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Swept Away – The time-honored “man and woman stuck on a desert island” scenario is served up with a heaping tablespoon of class struggle and an acidic twist of sexual politics in this controversial 1975 film from Italian director Lena Wertmuller. A shrill and haughty bourgeoisie woman (Mariangela Melato) charters a yacht cruise for herself and her equally obnoxious fascist friends, who all seem to delight in belittling their slovenly deck hand (Giancarlo Giannini), who is a card-carrying communist. Fate and circumstance conspire to strand Melato and Giannini together on a small Mediterranean isle, setting the stage for some interesting role reversal games. BTW, in case you are curious about the Guy Ritchie/Madonna remake? Here’s a two-word review: Stay away!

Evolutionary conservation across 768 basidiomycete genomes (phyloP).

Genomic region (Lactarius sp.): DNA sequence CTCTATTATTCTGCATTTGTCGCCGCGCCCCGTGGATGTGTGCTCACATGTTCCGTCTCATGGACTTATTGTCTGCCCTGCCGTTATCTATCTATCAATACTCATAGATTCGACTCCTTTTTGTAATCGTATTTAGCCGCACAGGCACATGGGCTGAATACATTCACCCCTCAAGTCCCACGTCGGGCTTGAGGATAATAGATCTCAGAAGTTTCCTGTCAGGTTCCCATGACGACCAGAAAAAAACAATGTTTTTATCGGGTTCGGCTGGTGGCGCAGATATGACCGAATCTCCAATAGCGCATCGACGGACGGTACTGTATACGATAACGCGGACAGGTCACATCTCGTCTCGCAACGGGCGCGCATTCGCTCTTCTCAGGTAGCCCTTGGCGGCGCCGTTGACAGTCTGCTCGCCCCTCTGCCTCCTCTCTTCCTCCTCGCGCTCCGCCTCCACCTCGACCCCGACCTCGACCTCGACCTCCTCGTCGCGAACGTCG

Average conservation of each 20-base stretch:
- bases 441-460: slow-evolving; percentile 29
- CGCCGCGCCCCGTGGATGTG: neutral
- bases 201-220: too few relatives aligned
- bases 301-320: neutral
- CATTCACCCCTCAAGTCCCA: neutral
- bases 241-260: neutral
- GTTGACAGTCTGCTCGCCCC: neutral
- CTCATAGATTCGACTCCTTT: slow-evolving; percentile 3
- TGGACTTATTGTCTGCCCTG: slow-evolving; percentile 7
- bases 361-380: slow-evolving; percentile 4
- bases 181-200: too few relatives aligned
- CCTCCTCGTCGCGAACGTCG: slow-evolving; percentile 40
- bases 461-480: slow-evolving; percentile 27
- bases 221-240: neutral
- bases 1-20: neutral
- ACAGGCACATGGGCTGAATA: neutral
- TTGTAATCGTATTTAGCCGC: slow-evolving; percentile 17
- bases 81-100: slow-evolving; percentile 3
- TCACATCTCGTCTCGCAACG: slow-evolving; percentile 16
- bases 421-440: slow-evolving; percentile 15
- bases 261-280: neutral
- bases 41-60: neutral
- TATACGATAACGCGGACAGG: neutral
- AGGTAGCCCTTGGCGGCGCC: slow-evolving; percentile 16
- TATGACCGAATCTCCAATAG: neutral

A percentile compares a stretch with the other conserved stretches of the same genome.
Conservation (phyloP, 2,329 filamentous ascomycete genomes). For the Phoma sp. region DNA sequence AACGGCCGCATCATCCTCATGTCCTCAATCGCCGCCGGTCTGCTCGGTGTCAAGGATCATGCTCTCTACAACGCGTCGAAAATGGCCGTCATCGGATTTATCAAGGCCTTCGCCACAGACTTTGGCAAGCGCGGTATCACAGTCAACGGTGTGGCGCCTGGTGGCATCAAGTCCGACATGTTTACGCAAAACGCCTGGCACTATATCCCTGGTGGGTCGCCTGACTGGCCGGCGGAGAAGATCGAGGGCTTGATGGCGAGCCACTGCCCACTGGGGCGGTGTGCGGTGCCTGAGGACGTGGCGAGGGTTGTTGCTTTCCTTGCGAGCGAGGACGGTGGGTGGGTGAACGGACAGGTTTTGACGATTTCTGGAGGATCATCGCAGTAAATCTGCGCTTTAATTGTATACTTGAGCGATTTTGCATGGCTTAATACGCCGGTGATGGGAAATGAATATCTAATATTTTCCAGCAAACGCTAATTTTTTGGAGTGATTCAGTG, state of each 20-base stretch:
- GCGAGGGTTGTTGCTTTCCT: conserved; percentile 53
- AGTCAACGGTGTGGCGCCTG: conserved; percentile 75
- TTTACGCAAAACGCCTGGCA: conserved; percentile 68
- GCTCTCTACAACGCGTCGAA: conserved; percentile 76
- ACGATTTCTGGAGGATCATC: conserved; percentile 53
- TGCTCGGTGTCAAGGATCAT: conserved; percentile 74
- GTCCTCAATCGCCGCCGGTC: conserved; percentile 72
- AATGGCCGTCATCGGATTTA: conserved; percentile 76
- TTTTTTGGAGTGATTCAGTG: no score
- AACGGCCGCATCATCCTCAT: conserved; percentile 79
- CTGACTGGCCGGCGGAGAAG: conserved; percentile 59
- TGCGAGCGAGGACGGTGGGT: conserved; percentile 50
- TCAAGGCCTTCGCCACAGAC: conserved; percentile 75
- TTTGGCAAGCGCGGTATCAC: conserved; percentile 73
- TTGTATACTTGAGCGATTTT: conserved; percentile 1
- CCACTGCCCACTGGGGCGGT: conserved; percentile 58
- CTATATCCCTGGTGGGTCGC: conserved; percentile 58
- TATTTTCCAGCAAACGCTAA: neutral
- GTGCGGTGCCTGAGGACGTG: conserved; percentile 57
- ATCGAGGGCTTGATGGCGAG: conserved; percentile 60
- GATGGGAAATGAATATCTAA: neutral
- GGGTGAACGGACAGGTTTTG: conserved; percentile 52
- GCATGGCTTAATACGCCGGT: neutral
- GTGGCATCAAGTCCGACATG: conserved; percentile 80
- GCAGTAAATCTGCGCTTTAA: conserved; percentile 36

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Who’s Afraid of Virginia Woolf? – If words were needles, university history professor George (Richard Burton) and his wife Martha (Elizabeth Taylor) would look like a pair of porcupines, because after years of shrill, shrieking matrimony, these two have become maestros of the barbed insult, and the poster children for the old axiom, “you only hurt the one you love”.   Mike Nichols’ 1966 directing debut (adapted by Ernest Lehman from Edward Albee’s Tony-winning stage play) gives us a peek into one night in the life of this battle-scarred middle-aged couple.